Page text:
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Energy

New York environmental commissioner will prohibit fracking in state

DrillWorkersH.jpg
Marie Cusick
/
Innovation Trail
Rig workers on a natural gas drilling well in Pennsylvania. (file photo)

Gov. Andrew Cuomo's administration will prohibit hydrofracking in New York state, citing unresolved health issues and dubious economic benefits of the widely used gas-drilling technique.

Environmental Commissioner Joe Martens said at a cabinet meeting this morning that he was recommending a ban. Cuomo had repeatedly said he would defer to Martens and acting health commissioner Dr. Howard Zucker in making the decision.

Zucker and Martens summarized the findings of their long-awaited environmental and health reviews in front of reporters at the meeting. They concluded that shale gas development using high-volume hydraulic fracturing carries what they called unacceptable risks that haven't been sufficiently studied.

"Until the public health red flags are answered by valid evidence," Zucker said, "I cannot support high-volume, hydraulic fracturing in the great state of New York.

"We don't have definitive evidence to prove or disprove the claims of health effects," he added. "The science isn't there."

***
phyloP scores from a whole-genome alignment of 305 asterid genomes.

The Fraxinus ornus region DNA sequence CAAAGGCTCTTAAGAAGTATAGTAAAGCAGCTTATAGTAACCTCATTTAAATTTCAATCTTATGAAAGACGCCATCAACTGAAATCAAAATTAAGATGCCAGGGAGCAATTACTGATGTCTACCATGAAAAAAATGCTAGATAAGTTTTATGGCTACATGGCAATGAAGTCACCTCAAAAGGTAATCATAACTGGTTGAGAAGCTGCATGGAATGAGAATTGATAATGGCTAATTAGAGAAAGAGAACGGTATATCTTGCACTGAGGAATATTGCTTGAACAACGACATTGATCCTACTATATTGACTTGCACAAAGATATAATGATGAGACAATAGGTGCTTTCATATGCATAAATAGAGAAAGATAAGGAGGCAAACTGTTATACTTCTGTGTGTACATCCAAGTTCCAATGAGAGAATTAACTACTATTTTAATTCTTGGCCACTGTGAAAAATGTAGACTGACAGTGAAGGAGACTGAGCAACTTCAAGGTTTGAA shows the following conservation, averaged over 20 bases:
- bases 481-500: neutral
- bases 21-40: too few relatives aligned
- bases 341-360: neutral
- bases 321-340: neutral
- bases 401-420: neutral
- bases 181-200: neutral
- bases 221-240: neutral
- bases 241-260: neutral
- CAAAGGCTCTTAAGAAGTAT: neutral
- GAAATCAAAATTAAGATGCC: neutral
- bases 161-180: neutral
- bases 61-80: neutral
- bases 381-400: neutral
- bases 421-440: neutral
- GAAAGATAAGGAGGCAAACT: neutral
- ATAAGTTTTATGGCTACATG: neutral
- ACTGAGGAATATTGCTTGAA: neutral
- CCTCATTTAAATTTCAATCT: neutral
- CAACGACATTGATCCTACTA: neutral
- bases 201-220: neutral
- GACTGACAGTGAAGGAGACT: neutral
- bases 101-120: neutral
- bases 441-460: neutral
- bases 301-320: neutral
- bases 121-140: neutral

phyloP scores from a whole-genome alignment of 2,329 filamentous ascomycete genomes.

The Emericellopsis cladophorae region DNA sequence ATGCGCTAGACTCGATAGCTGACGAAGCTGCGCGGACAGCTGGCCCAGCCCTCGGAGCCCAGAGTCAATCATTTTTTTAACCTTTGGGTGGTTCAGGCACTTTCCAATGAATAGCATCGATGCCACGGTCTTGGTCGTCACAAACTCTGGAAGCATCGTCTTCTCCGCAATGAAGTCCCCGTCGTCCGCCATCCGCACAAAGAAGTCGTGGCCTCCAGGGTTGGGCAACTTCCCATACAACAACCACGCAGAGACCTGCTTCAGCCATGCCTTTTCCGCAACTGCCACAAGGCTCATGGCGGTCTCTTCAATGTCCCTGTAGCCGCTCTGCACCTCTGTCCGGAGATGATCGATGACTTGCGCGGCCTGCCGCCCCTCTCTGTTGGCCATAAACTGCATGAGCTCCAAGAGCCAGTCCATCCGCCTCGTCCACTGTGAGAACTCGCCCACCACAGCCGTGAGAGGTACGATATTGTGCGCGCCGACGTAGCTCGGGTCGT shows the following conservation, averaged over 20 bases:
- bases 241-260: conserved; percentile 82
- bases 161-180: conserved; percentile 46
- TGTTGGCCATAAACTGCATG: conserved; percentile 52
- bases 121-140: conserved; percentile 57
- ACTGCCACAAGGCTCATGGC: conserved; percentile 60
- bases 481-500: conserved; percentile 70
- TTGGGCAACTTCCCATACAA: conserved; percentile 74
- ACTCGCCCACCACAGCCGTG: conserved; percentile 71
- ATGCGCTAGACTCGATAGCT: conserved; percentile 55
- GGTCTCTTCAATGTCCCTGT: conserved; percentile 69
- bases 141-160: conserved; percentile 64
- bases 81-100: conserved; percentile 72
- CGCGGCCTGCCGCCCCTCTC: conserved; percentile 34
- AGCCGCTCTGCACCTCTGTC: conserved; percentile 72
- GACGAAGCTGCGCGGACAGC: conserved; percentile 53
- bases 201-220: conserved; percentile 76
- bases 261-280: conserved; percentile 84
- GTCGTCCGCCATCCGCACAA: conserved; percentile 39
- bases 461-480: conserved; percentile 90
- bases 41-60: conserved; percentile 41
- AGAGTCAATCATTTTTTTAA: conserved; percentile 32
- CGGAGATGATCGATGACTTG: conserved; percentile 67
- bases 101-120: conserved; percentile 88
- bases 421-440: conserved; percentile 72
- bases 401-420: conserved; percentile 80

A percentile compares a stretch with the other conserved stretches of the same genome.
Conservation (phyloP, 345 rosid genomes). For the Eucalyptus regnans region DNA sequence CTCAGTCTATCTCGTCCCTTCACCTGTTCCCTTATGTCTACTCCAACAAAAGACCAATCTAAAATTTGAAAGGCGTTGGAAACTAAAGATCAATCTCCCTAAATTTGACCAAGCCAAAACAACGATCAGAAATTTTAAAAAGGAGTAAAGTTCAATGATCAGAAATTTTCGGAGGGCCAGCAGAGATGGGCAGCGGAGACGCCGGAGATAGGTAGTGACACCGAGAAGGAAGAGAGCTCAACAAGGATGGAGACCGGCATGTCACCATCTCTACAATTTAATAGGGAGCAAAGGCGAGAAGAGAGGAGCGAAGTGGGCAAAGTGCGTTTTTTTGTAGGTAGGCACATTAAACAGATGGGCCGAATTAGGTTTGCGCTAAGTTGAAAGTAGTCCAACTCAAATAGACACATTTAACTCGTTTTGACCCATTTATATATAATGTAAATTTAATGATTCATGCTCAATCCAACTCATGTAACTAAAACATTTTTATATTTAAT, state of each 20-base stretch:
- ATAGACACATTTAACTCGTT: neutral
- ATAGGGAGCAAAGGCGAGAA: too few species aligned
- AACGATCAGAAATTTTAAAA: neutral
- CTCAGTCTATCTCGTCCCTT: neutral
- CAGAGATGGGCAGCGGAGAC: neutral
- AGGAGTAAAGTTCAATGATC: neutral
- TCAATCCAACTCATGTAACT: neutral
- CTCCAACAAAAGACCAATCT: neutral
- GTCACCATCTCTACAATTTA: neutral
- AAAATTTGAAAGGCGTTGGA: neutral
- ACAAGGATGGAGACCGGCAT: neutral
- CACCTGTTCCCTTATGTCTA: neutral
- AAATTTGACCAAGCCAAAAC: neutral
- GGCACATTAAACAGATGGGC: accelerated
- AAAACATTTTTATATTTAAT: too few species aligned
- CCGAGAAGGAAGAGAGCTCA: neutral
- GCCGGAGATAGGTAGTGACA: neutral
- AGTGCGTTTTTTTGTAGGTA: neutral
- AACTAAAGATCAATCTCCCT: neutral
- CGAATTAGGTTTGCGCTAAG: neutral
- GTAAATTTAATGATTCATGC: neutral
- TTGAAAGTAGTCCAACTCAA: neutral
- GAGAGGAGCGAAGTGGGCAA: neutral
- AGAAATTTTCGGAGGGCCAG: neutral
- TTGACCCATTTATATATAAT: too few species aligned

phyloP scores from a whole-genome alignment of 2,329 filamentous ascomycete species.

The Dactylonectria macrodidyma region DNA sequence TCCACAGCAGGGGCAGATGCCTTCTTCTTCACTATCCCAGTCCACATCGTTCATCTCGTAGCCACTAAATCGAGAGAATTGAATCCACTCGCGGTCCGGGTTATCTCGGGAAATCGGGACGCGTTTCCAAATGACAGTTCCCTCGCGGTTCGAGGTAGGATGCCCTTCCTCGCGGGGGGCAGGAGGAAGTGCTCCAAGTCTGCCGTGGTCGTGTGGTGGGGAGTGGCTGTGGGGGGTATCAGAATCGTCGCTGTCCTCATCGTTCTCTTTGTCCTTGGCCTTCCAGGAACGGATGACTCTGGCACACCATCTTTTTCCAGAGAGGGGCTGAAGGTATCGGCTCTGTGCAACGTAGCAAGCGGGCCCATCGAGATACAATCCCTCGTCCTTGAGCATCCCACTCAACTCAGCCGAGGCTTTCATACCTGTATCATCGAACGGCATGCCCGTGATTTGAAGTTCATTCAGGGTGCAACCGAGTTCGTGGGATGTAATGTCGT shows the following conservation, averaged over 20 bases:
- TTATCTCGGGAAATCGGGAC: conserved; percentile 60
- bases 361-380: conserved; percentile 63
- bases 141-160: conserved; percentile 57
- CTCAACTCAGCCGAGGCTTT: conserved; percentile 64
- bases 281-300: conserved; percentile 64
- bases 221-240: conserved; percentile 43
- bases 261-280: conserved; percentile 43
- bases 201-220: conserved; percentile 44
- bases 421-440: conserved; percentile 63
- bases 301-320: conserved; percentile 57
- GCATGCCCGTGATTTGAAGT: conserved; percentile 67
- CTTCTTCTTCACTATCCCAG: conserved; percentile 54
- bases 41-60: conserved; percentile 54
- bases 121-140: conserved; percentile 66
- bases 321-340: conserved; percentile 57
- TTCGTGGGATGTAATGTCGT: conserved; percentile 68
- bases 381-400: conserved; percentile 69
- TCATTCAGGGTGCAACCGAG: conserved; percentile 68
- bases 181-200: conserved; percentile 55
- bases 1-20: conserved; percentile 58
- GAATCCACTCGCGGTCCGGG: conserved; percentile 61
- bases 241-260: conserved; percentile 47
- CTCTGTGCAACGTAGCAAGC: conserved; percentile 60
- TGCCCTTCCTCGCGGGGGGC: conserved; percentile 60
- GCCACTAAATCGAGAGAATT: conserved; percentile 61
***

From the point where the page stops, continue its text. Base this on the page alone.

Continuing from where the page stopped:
Martens said the Department of Environmental Conservation will put out a final environmental impact statement early next year, and after that he'll issue an order prohibiting fracking.

The development of fracking wells involves "unique, unresolved environmental risks," he said.

Martens acknowledged how the gas industry has changed since the department first began studying the method years ago. The DEC received 260,000 public comments.

"The economic benefits are clearly far lower than originally forecast," Martens said.

New York has had a ban on shale gas development since the environmental review began in 2008. Proponents say drilling could bring jobs and cash to a region of upstate New York -- the Southern Tier -- that has long struggled.

Environmentalists, though, raised concerns over water contamination and air pollution and they staunchly fought the permitting of drilling in the state. 

The issue also divided neighbors and communities, pitting them in legal battles over proposed - and eventually upheld - local bans.

The Associated Press contributed to this report.